Trailer for It Came From Kuchar - As Alexandra Juhasz writes at Media Praxis: '[This] documentary does little more than let the brothers, their films, and fans speak for themselves. And what more do we need? Inventive, life-long bohemians making their work outside dominant structures and to an international fanbase of crazed cineastes. As I implied regarding Fig Trees recently: it becomes an increasingly rare pleasure to see work that resides outside the dumbed down regime of the popular.'
Having been briefly out of action, Film Studies For Free is sorting through its in-tray and to-do lists. Below are some assorted bits of online news and links that it wanted you not to miss:
- Film Studies For Free was delighted to hear from VF Perkins who generously offered up some frame stills to help illustrate the first of the two sequence analyses in his online essay "You Only Live Once" which FSFF linked to some weeks back (also see HERE). FSFF has posted the stills in three sections, one HERE, two HERE and three HERE.
- Listen to B Ruby Rich on the Kuchar Brothers (also see video above) in a great podcast interview for Outtake:
In this audio interview Emmy Winner Charlotte Robinson talks with B Ruby Rich, American Scholar and Film Critic about Director Jennifer M. Kroot’s documentary “It Came From Kuchar.” Long before YouTube, there were the outrageous, no-budget movies of underground, filmmaking twins George and Mike Kuchar. George and Mike grew up in the Bronx in the 1950’s. At the age of twelve, they became obsessed with Hollywood melodramas and began making their own homespun melodramas with their aunt’s 8mm camera. They used their friends and family as actors and their Bronx neighborhood as their set. Early Kuchar titles featured in this film include “I Was A Teenage Rumpot” and “Born of the Wind”. In the early 1960’s, alongside Andy Warhol, the Kuchar brothers shaped the New York underground film scene. Known as the “8mm Mozarts”, their films were noticeably different than other underground films of the time. They were wildly funny, but also human and vulnerable. Their films have inspired many filmmakers, including John Waters, Buck Henry, Atom Egoyan, Guy Maddin and Wayne Wang (all are interviewed in this film). Despite having high profile fans, the Kuchars remain largely unknown because they are only ambitious to make movies, not to be famous.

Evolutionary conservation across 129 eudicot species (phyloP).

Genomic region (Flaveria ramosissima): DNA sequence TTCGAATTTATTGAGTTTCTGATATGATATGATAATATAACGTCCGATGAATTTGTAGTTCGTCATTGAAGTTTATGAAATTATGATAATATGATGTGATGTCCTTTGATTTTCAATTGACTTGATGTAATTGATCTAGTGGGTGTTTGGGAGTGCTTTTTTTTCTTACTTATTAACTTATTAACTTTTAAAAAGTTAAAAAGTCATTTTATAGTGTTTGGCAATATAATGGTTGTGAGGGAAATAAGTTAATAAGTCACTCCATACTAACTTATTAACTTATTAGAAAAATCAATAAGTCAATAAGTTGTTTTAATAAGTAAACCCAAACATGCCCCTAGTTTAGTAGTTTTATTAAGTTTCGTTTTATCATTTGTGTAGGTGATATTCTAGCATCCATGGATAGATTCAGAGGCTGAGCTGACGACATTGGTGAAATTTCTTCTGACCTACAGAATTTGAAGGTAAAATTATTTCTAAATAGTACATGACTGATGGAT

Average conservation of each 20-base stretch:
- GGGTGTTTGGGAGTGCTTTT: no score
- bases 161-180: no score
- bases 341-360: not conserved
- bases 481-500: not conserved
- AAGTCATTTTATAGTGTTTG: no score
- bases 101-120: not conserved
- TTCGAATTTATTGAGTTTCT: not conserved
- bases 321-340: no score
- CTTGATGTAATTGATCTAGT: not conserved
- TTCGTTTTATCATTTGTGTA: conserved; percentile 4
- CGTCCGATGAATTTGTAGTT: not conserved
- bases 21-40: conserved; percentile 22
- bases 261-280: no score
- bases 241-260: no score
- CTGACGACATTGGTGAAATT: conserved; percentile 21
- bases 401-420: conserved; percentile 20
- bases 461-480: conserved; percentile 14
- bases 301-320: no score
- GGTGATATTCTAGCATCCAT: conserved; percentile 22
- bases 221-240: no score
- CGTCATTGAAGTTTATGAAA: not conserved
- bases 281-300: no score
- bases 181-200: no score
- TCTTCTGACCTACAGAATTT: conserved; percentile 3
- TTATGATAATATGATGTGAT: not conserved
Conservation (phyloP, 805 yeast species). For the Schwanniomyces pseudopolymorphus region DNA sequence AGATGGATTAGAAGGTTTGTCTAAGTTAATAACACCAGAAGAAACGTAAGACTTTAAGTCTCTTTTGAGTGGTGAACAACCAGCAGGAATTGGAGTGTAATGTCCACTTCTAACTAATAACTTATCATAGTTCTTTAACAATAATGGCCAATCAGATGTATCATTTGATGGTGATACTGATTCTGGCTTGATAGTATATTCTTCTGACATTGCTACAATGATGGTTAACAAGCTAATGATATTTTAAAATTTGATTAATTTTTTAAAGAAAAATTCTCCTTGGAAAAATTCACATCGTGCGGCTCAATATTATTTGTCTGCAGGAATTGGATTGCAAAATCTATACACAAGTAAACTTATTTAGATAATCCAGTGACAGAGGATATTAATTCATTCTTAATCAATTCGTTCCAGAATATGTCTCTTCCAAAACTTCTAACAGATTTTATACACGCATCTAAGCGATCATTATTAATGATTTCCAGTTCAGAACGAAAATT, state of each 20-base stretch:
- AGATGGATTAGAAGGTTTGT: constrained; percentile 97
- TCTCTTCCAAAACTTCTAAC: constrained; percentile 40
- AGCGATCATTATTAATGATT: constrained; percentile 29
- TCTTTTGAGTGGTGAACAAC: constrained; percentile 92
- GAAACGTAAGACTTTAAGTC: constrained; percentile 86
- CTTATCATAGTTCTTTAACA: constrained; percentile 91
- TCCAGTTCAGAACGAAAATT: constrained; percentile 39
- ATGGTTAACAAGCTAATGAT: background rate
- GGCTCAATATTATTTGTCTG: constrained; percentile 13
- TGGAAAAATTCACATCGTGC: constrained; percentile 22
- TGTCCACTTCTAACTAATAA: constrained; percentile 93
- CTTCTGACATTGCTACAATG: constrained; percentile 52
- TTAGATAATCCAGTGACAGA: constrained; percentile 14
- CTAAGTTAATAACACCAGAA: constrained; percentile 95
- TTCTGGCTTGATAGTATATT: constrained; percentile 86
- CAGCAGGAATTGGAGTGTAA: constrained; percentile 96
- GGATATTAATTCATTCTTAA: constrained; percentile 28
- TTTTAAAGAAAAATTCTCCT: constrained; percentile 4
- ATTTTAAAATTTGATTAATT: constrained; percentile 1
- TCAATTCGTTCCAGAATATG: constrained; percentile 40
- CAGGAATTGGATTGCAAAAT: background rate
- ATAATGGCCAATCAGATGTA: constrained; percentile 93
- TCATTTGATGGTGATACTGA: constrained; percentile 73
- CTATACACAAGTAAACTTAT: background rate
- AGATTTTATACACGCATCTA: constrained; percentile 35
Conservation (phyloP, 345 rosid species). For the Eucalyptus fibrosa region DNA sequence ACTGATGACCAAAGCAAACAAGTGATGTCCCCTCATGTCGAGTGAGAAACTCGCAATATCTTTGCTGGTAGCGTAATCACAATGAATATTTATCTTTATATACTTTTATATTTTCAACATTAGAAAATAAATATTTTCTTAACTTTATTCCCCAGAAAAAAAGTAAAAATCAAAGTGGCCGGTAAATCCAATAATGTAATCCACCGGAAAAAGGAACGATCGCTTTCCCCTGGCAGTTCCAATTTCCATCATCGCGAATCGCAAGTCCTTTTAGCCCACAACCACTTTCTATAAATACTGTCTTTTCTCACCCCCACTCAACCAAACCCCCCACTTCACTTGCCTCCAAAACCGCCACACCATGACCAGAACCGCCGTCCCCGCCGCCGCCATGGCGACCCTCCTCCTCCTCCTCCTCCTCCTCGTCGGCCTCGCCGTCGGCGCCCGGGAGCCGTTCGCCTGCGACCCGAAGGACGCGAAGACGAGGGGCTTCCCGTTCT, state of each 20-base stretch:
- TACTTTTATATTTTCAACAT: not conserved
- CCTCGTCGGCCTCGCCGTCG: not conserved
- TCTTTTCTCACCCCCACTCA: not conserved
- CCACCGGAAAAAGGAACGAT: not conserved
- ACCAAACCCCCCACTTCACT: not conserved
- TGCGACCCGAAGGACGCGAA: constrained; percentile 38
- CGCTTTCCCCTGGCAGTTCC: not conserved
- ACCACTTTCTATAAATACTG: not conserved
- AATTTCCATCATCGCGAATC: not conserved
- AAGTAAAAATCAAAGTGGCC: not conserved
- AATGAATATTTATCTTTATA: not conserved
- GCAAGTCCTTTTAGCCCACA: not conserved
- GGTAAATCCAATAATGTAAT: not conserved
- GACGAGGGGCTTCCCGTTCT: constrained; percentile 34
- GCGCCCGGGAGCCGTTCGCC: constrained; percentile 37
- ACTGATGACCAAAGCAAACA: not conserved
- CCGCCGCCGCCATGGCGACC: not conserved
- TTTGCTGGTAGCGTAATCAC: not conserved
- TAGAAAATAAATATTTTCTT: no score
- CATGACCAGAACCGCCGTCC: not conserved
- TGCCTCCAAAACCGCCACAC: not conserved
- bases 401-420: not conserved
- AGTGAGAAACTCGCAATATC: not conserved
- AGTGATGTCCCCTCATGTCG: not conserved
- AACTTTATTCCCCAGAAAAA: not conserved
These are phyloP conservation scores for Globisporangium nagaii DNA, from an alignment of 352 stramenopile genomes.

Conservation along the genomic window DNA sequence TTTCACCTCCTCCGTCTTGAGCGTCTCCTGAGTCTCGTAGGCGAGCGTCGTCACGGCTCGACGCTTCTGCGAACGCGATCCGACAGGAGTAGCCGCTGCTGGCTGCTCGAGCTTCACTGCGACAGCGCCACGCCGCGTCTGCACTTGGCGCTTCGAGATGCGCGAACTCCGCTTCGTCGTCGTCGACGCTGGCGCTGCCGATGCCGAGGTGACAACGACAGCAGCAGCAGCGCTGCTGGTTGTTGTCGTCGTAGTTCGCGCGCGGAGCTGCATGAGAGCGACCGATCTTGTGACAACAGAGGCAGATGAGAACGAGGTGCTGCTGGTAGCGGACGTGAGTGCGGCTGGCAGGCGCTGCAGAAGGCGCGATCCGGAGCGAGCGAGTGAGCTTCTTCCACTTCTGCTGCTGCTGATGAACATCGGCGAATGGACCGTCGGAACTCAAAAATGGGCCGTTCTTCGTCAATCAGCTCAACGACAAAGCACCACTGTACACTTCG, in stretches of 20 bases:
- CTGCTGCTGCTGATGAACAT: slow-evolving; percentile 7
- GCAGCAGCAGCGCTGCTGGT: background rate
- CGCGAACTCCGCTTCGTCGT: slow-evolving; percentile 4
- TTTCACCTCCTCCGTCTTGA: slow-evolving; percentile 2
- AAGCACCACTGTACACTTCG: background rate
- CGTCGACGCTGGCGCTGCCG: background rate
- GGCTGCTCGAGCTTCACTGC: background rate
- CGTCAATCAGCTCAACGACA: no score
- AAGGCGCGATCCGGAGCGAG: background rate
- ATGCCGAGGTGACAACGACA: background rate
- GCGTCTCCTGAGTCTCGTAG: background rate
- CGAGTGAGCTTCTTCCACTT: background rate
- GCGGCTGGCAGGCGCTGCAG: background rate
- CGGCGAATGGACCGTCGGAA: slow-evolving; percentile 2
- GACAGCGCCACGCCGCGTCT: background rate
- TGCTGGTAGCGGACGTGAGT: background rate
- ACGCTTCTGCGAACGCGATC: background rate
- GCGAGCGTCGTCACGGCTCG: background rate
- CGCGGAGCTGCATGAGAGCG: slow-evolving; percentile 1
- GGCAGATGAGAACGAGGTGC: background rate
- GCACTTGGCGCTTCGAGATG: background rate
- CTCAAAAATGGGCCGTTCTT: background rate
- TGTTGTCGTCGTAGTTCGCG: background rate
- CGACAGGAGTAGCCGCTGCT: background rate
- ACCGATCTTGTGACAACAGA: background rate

- Thanks to David Hudson's indispensable Twitter feed for The Auteurs Daily, FSFF was happy to hear of a great blog about Westerns -- Decisions at Sundown -- by Joseph "Jon" Lanthier, Ed Howard, Kevin J. Olson, Tony Dayoub, and Tommy Salami. You must read Ed Howard's lovely piece on Rio Bravo.
- Karen Hellickson has a nice essay on some 'fairly high profile transformative fan artworks': '“The Hunt for Gollum” and “Battlestar Redactica”'.
- Do check out Nick Davis's innovative approaches to Mike Figgis's Timecode (2000). Also see HERE (it works best on Firefox).
- And two interesting English-language film articles from the latest special issue of online journal Image [&] Narrative (Vol.X, issue 2 (25.) June 2009), devoted to 'The author and his imaginary: the development of particularity': Elizabeth Mullen's 'Do you speak Kubrick? Orchestrating Transgression and Mastering Malaise in The Shining' (for those interested in Kubrick, please also see The Kubrick Site and Kubrick Multimedia Archive - thanks to Jason Sperb) and Arne De Boever's 'The Politics of Retirement: Joel and Ethan Coen's No Country for Old Men after September 11'